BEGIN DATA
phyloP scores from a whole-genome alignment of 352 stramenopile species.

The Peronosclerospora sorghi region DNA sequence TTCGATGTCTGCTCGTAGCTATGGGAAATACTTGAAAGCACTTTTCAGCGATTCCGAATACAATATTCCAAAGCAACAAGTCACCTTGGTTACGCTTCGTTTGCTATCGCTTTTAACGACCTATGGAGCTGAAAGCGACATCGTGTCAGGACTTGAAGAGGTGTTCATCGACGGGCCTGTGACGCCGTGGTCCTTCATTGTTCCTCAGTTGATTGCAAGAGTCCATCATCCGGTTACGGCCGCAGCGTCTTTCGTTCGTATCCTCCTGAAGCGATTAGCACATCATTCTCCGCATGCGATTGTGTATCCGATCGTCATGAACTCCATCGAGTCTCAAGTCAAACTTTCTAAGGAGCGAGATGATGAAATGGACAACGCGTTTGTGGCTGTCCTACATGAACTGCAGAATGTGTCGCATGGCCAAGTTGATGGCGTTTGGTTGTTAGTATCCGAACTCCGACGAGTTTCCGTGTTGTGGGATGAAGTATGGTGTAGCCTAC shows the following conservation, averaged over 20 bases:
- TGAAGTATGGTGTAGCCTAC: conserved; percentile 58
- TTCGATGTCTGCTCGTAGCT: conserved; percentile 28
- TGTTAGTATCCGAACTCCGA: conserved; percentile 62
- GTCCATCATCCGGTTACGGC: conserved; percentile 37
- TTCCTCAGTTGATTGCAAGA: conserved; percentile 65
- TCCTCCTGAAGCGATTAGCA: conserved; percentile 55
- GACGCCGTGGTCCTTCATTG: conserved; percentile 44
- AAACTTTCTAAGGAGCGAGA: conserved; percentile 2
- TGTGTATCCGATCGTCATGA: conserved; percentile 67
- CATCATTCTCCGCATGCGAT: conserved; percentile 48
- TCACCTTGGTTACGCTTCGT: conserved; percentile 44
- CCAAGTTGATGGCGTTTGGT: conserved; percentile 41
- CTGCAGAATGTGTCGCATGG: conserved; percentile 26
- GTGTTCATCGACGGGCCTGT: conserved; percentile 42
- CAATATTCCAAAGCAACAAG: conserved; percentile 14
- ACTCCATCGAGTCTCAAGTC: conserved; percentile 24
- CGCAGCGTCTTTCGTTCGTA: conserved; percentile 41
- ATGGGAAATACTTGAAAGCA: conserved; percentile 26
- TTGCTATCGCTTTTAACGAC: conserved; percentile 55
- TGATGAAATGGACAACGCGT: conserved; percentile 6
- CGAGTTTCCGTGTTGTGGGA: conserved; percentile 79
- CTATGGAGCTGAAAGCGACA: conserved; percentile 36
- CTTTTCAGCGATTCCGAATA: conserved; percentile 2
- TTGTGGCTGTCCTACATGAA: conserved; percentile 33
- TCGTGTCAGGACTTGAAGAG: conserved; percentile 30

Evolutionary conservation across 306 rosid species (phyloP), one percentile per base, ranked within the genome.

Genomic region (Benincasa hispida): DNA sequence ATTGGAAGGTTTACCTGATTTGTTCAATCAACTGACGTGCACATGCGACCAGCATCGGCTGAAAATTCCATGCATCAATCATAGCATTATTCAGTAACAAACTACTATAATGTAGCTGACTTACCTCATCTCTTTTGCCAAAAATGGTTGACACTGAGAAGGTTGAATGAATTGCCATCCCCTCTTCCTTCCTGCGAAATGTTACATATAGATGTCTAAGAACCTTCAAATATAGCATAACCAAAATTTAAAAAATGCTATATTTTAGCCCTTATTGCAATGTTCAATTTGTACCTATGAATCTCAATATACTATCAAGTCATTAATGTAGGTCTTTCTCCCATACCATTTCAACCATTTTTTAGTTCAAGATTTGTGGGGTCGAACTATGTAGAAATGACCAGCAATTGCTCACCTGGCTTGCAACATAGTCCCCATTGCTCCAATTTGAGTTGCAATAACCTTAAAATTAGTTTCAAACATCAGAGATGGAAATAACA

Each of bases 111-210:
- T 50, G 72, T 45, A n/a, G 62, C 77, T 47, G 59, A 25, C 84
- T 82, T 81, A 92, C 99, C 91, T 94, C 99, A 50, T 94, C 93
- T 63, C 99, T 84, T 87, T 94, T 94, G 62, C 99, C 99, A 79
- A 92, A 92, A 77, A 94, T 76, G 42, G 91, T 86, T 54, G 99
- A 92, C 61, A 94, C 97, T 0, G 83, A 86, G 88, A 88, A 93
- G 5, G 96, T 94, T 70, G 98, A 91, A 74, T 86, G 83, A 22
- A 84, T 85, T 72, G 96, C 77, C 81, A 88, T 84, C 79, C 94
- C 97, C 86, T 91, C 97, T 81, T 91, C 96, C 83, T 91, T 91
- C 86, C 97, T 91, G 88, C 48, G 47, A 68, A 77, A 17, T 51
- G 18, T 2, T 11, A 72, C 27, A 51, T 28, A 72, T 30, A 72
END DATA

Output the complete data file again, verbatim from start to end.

phyloP scores from a whole-genome alignment of 352 stramenopile species.

The Peronosclerospora sorghi region DNA sequence TTCGATGTCTGCTCGTAGCTATGGGAAATACTTGAAAGCACTTTTCAGCGATTCCGAATACAATATTCCAAAGCAACAAGTCACCTTGGTTACGCTTCGTTTGCTATCGCTTTTAACGACCTATGGAGCTGAAAGCGACATCGTGTCAGGACTTGAAGAGGTGTTCATCGACGGGCCTGTGACGCCGTGGTCCTTCATTGTTCCTCAGTTGATTGCAAGAGTCCATCATCCGGTTACGGCCGCAGCGTCTTTCGTTCGTATCCTCCTGAAGCGATTAGCACATCATTCTCCGCATGCGATTGTGTATCCGATCGTCATGAACTCCATCGAGTCTCAAGTCAAACTTTCTAAGGAGCGAGATGATGAAATGGACAACGCGTTTGTGGCTGTCCTACATGAACTGCAGAATGTGTCGCATGGCCAAGTTGATGGCGTTTGGTTGTTAGTATCCGAACTCCGACGAGTTTCCGTGTTGTGGGATGAAGTATGGTGTAGCCTAC shows the following conservation, averaged over 20 bases:
- TGAAGTATGGTGTAGCCTAC: conserved; percentile 58
- TTCGATGTCTGCTCGTAGCT: conserved; percentile 28
- TGTTAGTATCCGAACTCCGA: conserved; percentile 62
- GTCCATCATCCGGTTACGGC: conserved; percentile 37
- TTCCTCAGTTGATTGCAAGA: conserved; percentile 65
- TCCTCCTGAAGCGATTAGCA: conserved; percentile 55
- GACGCCGTGGTCCTTCATTG: conserved; percentile 44
- AAACTTTCTAAGGAGCGAGA: conserved; percentile 2
- TGTGTATCCGATCGTCATGA: conserved; percentile 67
- CATCATTCTCCGCATGCGAT: conserved; percentile 48
- TCACCTTGGTTACGCTTCGT: conserved; percentile 44
- CCAAGTTGATGGCGTTTGGT: conserved; percentile 41
- CTGCAGAATGTGTCGCATGG: conserved; percentile 26
- GTGTTCATCGACGGGCCTGT: conserved; percentile 42
- CAATATTCCAAAGCAACAAG: conserved; percentile 14
- ACTCCATCGAGTCTCAAGTC: conserved; percentile 24
- CGCAGCGTCTTTCGTTCGTA: conserved; percentile 41
- ATGGGAAATACTTGAAAGCA: conserved; percentile 26
- TTGCTATCGCTTTTAACGAC: conserved; percentile 55
- TGATGAAATGGACAACGCGT: conserved; percentile 6
- CGAGTTTCCGTGTTGTGGGA: conserved; percentile 79
- CTATGGAGCTGAAAGCGACA: conserved; percentile 36
- CTTTTCAGCGATTCCGAATA: conserved; percentile 2
- TTGTGGCTGTCCTACATGAA: conserved; percentile 33
- TCGTGTCAGGACTTGAAGAG: conserved; percentile 30

Evolutionary conservation across 306 rosid species (phyloP), one percentile per base, ranked within the genome.

Genomic region (Benincasa hispida): DNA sequence ATTGGAAGGTTTACCTGATTTGTTCAATCAACTGACGTGCACATGCGACCAGCATCGGCTGAAAATTCCATGCATCAATCATAGCATTATTCAGTAACAAACTACTATAATGTAGCTGACTTACCTCATCTCTTTTGCCAAAAATGGTTGACACTGAGAAGGTTGAATGAATTGCCATCCCCTCTTCCTTCCTGCGAAATGTTACATATAGATGTCTAAGAACCTTCAAATATAGCATAACCAAAATTTAAAAAATGCTATATTTTAGCCCTTATTGCAATGTTCAATTTGTACCTATGAATCTCAATATACTATCAAGTCATTAATGTAGGTCTTTCTCCCATACCATTTCAACCATTTTTTAGTTCAAGATTTGTGGGGTCGAACTATGTAGAAATGACCAGCAATTGCTCACCTGGCTTGCAACATAGTCCCCATTGCTCCAATTTGAGTTGCAATAACCTTAAAATTAGTTTCAAACATCAGAGATGGAAATAACA

Each of bases 111-210:
- T 50, G 72, T 45, A n/a, G 62, C 77, T 47, G 59, A 25, C 84
- T 82, T 81, A 92, C 99, C 91, T 94, C 99, A 50, T 94, C 93
- T 63, C 99, T 84, T 87, T 94, T 94, G 62, C 99, C 99, A 79
- A 92, A 92, A 77, A 94, T 76, G 42, G 91, T 86, T 54, G 99
- A 92, C 61, A 94, C 97, T 0, G 83, A 86, G 88, A 88, A 93
- G 5, G 96, T 94, T 70, G 98, A 91, A 74, T 86, G 83, A 22
- A 84, T 85, T 72, G 96, C 77, C 81, A 88, T 84, C 79, C 94
- C 97, C 86, T 91, C 97, T 81, T 91, C 96, C 83, T 91, T 91
- C 86, C 97, T 91, G 88, C 48, G 47, A 68, A 77, A 17, T 51
- G 18, T 2, T 11, A 72, C 27, A 51, T 28, A 72, T 30, A 72